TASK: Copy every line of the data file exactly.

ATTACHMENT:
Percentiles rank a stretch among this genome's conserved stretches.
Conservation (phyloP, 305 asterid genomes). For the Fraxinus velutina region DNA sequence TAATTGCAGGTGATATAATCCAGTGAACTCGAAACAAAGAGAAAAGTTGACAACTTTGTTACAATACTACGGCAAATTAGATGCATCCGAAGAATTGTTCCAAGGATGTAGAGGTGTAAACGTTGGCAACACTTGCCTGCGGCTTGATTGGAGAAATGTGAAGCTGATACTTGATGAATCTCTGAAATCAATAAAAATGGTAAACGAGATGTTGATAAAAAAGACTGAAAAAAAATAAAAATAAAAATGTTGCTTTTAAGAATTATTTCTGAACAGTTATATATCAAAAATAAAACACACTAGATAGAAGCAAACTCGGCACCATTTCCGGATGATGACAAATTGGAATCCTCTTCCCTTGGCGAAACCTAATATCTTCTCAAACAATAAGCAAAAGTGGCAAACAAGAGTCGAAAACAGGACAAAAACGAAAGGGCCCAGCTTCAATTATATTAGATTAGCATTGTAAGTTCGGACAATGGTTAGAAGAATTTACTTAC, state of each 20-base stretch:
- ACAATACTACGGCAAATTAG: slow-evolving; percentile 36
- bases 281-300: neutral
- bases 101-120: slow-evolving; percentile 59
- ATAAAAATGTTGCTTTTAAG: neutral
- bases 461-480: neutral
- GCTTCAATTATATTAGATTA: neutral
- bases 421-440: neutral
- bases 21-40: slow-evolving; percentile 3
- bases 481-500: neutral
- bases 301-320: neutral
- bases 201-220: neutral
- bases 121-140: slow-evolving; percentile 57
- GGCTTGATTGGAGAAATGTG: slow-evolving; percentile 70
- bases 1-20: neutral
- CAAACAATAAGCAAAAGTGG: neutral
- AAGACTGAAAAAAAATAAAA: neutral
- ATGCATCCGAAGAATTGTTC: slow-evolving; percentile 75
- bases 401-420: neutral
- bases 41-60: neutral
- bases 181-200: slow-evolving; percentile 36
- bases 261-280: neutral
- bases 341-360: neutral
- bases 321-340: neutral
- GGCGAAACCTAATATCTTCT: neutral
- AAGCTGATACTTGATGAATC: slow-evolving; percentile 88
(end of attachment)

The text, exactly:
Percentiles rank a stretch among this genome's conserved stretches.
Conservation (phyloP, 305 asterid genomes). For the Fraxinus velutina region DNA sequence TAATTGCAGGTGATATAATCCAGTGAACTCGAAACAAAGAGAAAAGTTGACAACTTTGTTACAATACTACGGCAAATTAGATGCATCCGAAGAATTGTTCCAAGGATGTAGAGGTGTAAACGTTGGCAACACTTGCCTGCGGCTTGATTGGAGAAATGTGAAGCTGATACTTGATGAATCTCTGAAATCAATAAAAATGGTAAACGAGATGTTGATAAAAAAGACTGAAAAAAAATAAAAATAAAAATGTTGCTTTTAAGAATTATTTCTGAACAGTTATATATCAAAAATAAAACACACTAGATAGAAGCAAACTCGGCACCATTTCCGGATGATGACAAATTGGAATCCTCTTCCCTTGGCGAAACCTAATATCTTCTCAAACAATAAGCAAAAGTGGCAAACAAGAGTCGAAAACAGGACAAAAACGAAAGGGCCCAGCTTCAATTATATTAGATTAGCATTGTAAGTTCGGACAATGGTTAGAAGAATTTACTTAC, state of each 20-base stretch:
- ACAATACTACGGCAAATTAG: slow-evolving; percentile 36
- bases 281-300: neutral
- bases 101-120: slow-evolving; percentile 59
- ATAAAAATGTTGCTTTTAAG: neutral
- bases 461-480: neutral
- GCTTCAATTATATTAGATTA: neutral
- bases 421-440: neutral
- bases 21-40: slow-evolving; percentile 3
- bases 481-500: neutral
- bases 301-320: neutral
- bases 201-220: neutral
- bases 121-140: slow-evolving; percentile 57
- GGCTTGATTGGAGAAATGTG: slow-evolving; percentile 70
- bases 1-20: neutral
- CAAACAATAAGCAAAAGTGG: neutral
- AAGACTGAAAAAAAATAAAA: neutral
- ATGCATCCGAAGAATTGTTC: slow-evolving; percentile 75
- bases 401-420: neutral
- bases 41-60: neutral
- bases 181-200: slow-evolving; percentile 36
- bases 261-280: neutral
- bases 341-360: neutral
- bases 321-340: neutral
- GGCGAAACCTAATATCTTCT: neutral
- AAGCTGATACTTGATGAATC: slow-evolving; percentile 88